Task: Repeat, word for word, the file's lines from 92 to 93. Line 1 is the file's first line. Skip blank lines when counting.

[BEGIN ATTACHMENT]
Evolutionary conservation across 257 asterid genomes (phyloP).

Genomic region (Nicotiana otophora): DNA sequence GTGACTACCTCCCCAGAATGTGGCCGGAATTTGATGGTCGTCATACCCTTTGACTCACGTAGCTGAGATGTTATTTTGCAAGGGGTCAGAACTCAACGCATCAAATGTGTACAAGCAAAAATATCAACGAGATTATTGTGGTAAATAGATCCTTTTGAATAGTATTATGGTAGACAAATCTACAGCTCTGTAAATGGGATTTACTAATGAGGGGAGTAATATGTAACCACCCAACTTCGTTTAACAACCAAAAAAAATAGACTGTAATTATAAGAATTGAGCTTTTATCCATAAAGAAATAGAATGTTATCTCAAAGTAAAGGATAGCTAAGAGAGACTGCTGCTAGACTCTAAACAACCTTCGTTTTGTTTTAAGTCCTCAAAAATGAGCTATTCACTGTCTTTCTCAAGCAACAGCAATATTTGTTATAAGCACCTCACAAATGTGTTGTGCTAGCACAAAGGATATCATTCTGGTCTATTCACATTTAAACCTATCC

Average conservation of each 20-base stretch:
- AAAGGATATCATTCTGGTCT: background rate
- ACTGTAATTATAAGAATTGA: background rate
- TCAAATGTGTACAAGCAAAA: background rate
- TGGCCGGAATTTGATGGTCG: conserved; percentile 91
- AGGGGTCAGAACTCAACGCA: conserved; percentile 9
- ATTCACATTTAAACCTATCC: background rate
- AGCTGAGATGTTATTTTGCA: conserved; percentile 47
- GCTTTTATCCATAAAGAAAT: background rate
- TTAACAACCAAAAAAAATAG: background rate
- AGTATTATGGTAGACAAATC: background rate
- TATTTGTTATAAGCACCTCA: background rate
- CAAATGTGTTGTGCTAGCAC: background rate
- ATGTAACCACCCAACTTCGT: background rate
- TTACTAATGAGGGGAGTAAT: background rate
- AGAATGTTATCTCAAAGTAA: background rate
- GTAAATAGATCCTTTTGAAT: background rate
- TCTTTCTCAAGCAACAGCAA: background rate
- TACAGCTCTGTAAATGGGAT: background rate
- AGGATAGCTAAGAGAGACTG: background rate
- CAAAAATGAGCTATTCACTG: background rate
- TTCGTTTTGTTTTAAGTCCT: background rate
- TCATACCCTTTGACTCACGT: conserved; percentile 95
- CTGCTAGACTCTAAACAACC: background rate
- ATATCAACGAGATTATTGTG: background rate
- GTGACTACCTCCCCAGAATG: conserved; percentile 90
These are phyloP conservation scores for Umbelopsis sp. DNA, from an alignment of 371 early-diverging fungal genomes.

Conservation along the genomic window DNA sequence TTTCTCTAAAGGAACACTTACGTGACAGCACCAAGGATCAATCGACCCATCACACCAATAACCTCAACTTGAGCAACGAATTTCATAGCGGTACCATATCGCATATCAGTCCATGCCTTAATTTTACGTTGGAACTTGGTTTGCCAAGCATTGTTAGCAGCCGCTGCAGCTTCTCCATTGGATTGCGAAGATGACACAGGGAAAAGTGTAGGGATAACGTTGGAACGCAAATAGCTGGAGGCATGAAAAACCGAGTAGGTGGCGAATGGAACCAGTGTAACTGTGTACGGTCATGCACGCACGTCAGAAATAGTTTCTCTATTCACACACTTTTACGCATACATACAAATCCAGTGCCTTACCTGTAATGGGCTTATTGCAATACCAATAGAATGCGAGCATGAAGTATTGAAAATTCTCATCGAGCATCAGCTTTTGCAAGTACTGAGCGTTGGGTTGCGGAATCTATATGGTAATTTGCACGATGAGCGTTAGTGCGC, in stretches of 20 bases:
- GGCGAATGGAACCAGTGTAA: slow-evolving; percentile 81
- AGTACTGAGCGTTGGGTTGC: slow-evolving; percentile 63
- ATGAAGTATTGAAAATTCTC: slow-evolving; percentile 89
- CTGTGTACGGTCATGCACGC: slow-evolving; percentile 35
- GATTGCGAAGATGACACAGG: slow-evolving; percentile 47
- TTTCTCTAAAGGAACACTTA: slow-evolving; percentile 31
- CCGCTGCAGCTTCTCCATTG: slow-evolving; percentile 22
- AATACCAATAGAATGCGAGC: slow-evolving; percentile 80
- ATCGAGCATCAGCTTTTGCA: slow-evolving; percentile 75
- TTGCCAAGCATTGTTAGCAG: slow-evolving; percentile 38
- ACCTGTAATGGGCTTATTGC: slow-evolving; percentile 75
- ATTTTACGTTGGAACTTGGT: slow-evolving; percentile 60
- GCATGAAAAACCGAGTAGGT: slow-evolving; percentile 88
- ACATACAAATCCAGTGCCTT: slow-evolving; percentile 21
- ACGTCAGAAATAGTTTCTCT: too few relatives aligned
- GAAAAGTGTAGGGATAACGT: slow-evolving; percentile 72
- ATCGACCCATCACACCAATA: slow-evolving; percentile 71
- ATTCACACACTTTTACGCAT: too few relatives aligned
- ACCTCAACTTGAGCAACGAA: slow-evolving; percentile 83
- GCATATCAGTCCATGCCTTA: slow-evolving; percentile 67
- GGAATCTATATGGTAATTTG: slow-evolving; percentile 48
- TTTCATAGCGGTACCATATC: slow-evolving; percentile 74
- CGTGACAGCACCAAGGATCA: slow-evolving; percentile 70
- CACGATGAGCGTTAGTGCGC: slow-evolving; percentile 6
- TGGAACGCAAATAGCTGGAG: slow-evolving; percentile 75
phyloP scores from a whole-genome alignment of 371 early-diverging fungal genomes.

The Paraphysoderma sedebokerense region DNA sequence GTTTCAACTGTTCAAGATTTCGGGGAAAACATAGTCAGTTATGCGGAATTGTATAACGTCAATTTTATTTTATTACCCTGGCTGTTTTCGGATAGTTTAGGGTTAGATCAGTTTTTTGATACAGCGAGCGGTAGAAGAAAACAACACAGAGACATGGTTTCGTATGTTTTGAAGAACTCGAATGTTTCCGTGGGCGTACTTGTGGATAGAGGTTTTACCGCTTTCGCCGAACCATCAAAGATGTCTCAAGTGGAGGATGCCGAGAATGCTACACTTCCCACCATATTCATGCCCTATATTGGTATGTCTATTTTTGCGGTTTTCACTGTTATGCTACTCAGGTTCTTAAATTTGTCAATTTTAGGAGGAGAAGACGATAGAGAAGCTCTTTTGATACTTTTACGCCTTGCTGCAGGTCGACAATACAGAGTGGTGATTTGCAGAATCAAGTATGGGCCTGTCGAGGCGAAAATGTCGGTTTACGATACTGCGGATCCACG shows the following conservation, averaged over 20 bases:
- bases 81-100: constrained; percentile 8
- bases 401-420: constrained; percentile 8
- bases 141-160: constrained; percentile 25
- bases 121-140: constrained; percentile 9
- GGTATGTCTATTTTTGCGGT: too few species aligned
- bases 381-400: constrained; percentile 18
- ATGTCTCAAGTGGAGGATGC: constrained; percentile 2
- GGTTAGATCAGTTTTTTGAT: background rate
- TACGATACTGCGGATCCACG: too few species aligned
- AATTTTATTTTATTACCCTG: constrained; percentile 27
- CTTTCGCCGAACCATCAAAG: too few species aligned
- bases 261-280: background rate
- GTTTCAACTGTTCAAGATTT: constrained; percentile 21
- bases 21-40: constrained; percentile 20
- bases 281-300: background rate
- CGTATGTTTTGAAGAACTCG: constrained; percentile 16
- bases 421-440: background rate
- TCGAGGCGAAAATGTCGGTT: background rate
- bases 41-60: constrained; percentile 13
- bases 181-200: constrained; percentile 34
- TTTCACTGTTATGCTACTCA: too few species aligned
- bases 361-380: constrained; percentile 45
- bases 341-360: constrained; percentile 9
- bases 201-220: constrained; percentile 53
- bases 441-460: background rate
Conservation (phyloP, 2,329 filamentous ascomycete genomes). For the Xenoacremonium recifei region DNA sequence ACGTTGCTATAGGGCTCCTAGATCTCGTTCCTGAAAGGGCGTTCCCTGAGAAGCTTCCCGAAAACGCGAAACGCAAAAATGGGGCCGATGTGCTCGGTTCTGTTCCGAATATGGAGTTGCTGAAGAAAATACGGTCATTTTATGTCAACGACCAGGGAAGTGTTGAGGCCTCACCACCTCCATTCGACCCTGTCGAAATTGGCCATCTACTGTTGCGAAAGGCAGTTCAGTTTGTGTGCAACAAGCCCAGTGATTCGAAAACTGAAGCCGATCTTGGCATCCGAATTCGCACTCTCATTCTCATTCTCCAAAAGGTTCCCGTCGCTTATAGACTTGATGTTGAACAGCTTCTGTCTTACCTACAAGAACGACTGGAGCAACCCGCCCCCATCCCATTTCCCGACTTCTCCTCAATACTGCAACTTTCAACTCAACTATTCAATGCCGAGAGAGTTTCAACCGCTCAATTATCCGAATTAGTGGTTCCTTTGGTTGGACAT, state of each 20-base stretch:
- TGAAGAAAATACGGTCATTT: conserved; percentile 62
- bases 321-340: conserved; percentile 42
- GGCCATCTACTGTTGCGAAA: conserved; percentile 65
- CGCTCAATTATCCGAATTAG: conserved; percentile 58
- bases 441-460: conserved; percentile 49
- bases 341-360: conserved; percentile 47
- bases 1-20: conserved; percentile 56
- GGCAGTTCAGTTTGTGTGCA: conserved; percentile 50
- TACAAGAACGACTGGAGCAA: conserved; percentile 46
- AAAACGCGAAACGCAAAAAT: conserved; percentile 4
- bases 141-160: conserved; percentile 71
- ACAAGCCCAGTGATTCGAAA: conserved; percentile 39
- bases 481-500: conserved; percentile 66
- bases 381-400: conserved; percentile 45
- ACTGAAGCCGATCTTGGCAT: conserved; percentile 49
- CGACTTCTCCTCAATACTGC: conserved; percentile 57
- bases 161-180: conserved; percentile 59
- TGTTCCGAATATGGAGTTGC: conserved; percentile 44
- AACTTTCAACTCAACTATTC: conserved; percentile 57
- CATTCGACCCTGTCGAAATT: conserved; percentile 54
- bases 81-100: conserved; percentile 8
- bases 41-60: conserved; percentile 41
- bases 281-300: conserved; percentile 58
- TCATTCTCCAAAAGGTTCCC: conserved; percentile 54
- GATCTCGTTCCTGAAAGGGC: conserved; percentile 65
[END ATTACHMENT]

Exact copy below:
- TACAAGAACGACTGGAGCAA: conserved; percentile 46
- AAAACGCGAAACGCAAAAAT: conserved; percentile 4